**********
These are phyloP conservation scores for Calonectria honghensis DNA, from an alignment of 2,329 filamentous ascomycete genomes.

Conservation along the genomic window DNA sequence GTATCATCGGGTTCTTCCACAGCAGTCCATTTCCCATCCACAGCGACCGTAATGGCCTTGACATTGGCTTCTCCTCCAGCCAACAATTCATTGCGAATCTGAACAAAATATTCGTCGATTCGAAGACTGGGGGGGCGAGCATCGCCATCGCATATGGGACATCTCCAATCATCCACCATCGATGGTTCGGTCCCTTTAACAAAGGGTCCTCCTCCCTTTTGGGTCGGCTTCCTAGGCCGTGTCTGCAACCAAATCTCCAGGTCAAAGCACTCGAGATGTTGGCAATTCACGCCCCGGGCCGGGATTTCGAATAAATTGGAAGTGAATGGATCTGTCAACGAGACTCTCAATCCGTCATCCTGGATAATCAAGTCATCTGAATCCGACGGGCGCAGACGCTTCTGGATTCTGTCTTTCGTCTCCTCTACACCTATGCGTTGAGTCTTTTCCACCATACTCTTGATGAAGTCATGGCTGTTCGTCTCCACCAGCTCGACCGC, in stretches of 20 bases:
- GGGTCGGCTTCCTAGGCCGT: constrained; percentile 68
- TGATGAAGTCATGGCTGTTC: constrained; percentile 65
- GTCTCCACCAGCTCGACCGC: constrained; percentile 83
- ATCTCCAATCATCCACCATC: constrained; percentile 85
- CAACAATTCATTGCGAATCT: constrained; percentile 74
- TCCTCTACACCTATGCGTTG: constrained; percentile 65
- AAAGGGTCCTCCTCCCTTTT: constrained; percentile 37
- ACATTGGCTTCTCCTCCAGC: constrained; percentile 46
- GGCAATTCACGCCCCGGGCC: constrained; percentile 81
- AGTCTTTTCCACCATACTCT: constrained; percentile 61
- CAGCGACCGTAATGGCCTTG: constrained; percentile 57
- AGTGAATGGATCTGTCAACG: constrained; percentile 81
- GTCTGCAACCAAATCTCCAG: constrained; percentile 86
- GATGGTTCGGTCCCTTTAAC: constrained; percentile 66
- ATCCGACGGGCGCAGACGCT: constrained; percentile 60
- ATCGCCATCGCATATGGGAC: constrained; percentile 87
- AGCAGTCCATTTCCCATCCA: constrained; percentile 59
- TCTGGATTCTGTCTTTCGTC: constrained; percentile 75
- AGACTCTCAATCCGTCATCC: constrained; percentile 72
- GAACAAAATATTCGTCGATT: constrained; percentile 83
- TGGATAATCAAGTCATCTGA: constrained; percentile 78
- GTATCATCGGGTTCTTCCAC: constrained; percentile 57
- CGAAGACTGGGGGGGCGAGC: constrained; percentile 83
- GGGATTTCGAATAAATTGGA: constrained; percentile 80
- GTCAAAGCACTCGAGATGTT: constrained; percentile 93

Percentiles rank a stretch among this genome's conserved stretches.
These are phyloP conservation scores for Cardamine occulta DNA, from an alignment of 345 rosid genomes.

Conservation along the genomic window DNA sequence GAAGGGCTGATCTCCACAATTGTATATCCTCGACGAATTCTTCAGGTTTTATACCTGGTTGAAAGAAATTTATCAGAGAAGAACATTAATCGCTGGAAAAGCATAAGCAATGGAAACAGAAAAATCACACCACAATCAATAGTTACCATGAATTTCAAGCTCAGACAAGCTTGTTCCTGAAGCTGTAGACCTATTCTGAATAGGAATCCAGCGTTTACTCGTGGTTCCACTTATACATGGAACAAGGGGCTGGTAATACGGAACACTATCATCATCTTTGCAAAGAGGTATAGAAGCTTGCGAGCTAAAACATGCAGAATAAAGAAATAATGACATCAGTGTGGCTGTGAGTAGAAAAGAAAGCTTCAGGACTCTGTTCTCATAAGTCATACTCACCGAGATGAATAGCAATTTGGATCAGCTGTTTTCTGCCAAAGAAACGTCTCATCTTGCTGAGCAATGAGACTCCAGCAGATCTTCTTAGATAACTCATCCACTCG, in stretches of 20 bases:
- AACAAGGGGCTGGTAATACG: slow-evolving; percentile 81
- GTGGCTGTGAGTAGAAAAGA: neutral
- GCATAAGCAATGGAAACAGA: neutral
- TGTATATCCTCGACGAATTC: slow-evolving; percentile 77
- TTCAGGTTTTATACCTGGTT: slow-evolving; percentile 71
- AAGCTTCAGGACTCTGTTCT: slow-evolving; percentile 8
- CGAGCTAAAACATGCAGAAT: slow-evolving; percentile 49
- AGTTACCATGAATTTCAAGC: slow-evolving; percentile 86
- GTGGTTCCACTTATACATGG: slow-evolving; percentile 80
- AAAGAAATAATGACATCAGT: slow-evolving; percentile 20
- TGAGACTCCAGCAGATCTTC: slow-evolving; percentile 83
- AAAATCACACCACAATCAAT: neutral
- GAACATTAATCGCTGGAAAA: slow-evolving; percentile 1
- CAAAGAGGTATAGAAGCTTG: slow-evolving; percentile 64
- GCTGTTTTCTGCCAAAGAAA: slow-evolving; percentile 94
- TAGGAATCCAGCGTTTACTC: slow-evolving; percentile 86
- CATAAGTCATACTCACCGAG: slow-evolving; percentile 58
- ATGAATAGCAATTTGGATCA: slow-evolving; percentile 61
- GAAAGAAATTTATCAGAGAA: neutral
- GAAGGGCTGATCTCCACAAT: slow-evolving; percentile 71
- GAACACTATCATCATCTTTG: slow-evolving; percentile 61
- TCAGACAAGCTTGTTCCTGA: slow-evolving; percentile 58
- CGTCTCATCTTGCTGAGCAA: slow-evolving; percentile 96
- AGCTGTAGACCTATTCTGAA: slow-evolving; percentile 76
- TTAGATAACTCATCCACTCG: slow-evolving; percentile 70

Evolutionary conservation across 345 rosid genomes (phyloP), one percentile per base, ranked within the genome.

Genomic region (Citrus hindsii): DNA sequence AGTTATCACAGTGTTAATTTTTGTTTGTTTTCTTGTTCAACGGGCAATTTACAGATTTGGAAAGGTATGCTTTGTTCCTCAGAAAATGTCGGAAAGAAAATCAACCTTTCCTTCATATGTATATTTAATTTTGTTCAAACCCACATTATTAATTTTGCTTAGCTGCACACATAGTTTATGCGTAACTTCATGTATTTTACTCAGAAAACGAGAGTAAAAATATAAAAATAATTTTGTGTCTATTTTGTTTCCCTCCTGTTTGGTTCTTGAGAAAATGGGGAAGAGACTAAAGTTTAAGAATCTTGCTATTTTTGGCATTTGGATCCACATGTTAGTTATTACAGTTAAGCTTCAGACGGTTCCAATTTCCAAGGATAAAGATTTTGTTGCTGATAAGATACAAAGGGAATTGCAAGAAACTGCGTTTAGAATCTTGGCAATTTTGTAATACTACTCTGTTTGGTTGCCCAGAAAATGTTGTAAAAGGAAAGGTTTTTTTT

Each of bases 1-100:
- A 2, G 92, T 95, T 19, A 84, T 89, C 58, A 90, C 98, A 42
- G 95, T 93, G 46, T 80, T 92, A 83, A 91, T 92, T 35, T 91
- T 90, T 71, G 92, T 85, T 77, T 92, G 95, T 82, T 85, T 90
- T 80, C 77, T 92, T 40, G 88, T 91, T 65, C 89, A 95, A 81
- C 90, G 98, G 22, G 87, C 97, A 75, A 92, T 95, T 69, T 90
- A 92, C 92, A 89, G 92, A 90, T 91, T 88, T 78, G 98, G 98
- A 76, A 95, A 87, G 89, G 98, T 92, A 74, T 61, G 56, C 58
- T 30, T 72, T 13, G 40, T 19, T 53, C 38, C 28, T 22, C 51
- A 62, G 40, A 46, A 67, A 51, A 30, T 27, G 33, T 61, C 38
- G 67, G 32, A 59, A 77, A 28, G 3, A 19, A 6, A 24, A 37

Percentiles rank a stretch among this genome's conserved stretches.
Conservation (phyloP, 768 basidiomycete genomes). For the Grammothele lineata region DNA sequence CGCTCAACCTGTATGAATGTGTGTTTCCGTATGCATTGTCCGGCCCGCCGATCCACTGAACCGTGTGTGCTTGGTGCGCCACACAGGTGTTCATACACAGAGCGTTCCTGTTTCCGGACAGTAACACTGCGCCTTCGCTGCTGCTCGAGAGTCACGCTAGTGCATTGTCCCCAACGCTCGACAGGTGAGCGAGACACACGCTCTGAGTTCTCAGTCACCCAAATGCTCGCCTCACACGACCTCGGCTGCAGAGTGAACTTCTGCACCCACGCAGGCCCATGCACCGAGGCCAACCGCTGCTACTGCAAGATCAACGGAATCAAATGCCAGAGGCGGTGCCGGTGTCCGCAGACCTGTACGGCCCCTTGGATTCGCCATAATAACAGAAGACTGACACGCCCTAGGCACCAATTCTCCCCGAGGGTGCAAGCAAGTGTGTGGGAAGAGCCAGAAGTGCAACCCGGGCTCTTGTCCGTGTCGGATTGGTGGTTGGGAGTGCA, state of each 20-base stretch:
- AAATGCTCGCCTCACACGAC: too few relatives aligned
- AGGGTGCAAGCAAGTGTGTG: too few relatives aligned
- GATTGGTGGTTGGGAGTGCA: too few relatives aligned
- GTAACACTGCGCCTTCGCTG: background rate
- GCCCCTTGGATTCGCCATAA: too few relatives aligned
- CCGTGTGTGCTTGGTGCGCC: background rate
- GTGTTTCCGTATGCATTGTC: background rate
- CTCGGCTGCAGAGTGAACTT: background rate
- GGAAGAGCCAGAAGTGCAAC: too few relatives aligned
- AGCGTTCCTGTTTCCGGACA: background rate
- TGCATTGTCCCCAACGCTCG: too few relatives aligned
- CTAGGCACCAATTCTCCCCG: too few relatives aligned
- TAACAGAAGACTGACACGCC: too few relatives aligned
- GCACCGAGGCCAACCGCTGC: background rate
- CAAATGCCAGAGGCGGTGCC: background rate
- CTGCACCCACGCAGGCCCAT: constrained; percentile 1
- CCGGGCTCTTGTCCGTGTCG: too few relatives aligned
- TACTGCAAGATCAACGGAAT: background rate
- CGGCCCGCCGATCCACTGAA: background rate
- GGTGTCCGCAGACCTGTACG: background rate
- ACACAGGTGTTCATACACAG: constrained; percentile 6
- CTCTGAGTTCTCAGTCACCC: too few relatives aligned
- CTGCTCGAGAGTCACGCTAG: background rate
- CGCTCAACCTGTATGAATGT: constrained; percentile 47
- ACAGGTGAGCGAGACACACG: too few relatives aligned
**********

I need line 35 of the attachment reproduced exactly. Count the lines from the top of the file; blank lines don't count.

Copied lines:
- TTCAGGTTTTATACCTGGTT: slow-evolving; percentile 71